11. Randy Pettit says:

    I have a 78 chevy k20 it currently has 38.5 x 14.5 tires. The turn radius is almost non existent. Any ideas what the culprit could be? Are the tires to big or to wide?

  12. Adam macrae says:

    I can only turn steering wheel 3 and a half turns right and two and a half turn right ???

  13. I had work done last year on my steering for a really loose steering wheel – was told it was 3 of my 4 tie rods, bearings or bushings or something like that, and my steering box. I picked it up and all was fine on Feb 6, 2019. I had to drop it off again the other day because the steering has become loose again – worse than it was last year. I was told last time due to the severity that the steering box was likely the main culprit but they weren’t sure until they worked on it and they did confirm it. If my ball joints were going, they would have likely noticed wear on them last year like they did the tie rods. Now, interestingly, the last thing they did last year was the alignment. I was told to get the truck that day only to find out they had to keep it an additional week due to getting the wrong part, discovered during the alignment. I do not remember what part it was but it was not the steering box. I’m wondering if it was damaged when they did that as again – the alignment ended up being the last thing needing done before and after discovering they had installed the wrong part. I noticed the steering issue returning a couple of months after the repair but thought I was imagining it until I noticed it was getting really bad again. Also suspiciously, the repair shop has my truck right now and I was told they’d let me know what was wrong by the end of business Wednesday… I have not heard anything and it’s now Friday. I have tried calling but there was no answer, AND their voicemail box is full. They are not answering emails either. Unfortunately, because they did the original work, they have to fix it this time due to the warranties… and it’s a very highly rated repair shop for my area.

    Does anyone have any ideas on how to handle this? Also, should the manufacturer be covering the labor for this second repair if it is a defective part as it’s something that must be done by a shop? I was told I’d likely have to cover the labor costs of the second repair myself if it is a defective part.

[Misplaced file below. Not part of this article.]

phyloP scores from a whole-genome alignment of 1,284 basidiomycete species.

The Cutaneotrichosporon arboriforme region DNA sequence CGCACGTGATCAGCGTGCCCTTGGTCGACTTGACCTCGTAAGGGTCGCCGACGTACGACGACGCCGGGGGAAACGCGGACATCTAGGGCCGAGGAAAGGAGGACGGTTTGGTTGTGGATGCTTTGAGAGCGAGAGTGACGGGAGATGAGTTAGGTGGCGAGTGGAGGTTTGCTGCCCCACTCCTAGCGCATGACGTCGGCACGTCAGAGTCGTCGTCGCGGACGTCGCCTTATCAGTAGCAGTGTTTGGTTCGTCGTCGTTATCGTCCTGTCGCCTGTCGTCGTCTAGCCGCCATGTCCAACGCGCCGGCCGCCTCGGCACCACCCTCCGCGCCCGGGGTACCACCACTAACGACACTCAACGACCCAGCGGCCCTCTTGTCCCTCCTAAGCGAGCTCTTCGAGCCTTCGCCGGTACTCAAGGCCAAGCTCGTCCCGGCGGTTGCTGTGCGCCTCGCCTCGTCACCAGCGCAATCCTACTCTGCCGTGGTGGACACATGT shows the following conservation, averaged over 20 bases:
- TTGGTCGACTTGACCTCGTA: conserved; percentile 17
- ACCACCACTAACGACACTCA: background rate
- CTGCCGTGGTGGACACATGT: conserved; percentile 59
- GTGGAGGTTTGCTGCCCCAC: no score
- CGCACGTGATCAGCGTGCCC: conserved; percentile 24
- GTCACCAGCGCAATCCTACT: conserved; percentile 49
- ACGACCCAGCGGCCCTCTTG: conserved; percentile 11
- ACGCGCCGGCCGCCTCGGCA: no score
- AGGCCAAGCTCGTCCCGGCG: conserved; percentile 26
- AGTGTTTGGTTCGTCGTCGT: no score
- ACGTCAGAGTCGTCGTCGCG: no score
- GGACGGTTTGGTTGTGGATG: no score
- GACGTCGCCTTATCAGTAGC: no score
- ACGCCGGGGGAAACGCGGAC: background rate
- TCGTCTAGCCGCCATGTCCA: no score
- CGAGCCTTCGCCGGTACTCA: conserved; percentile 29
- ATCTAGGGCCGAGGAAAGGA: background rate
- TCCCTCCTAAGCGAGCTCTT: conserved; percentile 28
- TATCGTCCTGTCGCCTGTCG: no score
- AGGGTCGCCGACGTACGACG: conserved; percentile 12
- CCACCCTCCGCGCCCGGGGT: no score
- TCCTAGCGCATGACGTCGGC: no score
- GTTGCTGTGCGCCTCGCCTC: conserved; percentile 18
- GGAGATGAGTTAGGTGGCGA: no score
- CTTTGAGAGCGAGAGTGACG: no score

14. My truck has been having a hard steering problem and I almost ran over a deer the other day so I figured it’s about time I address it. I like how there are multiple possible reasons for this kind of problem and I’ll make sure to double-check each of them, especially my tire pressure since it’s kind of tricky to make that perfectly balanced. If all else fails, there’s always truck repair services.

  15. Andrew Juras says:

    I have a 2005 Honda Element with a steering problem that has caused it to be parked because it’s too dangerous. I can’t figure it out. When driving, it will suddenly swerve drastically to one side or the other but the steering wheel doesn’t move. Only the wheels. It is bad. Where should I be looking for the cause?

  16. how to get steering wheel on? trying to put this together brand new

  17. Dale Smith says:

    I have a 1967 Chevy II have some play in the steering but when I come up and over a front tire start squealing and hill its drifting to the driver side to the center line until it settles down it won’t come back I’ve tried to steer it.It will also do it if I punch it from a rolling or dead stop

  18. Tom Newton says:

    1994 Jeep Grand Cheokee: Turning left or right sharp noise is made, resistance to turning. Replaced bad tie rod and drivers side ball joint. While driving no problem turning for lane to lane. Excessive looseness in steering. What could be cause this?

  19. Jack Perkins says:

    I have a 99 Honda Civic. My steering wheel feels like it’s not catching a gear properly when turning in low gear. Any idea of what I need to fix it?